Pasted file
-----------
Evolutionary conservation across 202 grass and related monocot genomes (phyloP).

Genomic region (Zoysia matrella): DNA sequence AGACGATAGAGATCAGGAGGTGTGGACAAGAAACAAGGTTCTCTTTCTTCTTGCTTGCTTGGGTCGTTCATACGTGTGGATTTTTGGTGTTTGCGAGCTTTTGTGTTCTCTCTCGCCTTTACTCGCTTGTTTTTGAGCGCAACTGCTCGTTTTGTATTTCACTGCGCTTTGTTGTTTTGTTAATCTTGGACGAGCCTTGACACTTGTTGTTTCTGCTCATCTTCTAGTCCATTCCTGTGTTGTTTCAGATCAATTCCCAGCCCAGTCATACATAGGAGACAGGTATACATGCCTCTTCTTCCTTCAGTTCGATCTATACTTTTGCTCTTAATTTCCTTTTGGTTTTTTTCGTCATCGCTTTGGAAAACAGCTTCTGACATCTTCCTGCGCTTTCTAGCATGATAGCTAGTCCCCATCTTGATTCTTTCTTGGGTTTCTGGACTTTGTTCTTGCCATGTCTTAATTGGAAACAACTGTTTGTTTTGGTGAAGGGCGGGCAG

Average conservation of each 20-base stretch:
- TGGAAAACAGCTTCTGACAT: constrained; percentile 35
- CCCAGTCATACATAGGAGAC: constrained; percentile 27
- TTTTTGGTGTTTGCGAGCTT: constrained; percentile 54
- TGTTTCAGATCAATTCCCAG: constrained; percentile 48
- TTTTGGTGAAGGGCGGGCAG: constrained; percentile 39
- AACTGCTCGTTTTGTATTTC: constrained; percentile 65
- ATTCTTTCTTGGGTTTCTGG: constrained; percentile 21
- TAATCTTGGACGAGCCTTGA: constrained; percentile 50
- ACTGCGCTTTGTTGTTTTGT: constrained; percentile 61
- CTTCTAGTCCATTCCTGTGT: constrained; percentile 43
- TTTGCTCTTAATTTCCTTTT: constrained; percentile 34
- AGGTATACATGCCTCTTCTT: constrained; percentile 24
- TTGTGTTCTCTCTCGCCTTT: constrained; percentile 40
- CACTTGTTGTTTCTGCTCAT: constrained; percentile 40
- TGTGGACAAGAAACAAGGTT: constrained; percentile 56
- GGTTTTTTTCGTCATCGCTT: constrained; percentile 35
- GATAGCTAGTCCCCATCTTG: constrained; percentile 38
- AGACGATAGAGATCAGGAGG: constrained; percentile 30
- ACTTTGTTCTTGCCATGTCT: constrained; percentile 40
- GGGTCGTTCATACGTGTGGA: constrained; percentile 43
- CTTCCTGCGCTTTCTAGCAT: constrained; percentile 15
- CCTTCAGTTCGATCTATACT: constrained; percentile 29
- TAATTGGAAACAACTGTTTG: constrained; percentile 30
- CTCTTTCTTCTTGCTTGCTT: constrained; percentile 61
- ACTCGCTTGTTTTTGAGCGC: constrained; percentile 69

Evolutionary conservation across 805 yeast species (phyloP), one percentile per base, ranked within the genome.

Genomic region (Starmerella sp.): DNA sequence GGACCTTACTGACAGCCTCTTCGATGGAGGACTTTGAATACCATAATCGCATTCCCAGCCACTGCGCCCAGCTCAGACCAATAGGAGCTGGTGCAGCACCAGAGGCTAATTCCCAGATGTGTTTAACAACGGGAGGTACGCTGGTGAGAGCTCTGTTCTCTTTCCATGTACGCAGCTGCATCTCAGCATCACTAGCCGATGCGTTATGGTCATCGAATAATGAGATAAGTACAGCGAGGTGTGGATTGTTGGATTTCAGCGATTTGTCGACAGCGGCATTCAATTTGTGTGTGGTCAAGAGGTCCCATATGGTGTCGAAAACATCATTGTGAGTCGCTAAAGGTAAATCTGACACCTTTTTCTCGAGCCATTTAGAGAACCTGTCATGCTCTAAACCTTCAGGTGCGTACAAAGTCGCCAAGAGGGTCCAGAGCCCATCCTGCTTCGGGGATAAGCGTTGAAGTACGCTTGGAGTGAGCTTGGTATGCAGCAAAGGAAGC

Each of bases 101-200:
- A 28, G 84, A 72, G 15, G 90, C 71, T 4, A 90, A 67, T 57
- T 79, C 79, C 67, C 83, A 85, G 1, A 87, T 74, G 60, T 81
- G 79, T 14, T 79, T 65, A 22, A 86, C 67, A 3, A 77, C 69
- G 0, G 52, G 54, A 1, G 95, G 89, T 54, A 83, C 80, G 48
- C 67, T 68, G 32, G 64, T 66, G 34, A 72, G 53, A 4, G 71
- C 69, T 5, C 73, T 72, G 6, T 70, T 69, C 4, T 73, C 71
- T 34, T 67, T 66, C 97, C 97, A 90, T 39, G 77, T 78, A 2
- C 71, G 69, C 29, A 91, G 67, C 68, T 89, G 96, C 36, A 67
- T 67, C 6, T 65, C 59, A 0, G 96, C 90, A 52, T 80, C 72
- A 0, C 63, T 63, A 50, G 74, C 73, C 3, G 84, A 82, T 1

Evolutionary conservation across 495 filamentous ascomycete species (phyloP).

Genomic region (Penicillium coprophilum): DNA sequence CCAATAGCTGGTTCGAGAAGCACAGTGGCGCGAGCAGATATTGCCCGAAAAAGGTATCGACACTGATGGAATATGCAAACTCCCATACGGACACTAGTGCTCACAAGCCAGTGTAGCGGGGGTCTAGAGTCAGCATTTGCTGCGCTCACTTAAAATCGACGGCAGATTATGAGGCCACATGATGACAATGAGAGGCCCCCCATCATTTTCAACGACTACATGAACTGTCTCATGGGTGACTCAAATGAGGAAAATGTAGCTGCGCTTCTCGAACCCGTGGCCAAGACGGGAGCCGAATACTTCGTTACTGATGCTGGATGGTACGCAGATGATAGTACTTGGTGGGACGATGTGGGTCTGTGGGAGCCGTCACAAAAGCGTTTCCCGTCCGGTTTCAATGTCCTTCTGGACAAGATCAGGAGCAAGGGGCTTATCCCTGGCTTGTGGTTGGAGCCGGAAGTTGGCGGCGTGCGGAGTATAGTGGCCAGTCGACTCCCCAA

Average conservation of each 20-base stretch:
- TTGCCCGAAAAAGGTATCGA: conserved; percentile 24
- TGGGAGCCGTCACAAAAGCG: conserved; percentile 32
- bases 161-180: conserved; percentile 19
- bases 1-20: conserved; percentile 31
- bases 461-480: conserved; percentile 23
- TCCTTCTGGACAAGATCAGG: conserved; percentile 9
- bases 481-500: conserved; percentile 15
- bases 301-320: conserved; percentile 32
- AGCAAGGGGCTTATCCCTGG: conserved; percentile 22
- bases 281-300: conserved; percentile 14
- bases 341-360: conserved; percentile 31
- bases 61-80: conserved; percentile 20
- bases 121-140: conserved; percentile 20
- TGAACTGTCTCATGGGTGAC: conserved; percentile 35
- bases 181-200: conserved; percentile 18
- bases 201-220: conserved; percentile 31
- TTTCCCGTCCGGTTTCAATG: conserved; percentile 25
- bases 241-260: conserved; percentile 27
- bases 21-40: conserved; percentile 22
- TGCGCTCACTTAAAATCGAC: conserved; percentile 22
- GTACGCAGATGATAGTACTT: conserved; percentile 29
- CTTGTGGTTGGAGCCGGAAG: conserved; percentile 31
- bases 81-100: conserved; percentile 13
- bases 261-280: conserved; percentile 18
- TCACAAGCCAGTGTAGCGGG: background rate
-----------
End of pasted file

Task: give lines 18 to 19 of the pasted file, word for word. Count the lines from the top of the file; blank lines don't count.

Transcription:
- TGTGGACAAGAAACAAGGTT: constrained; percentile 56
- GGTTTTTTTCGTCATCGCTT: constrained; percentile 35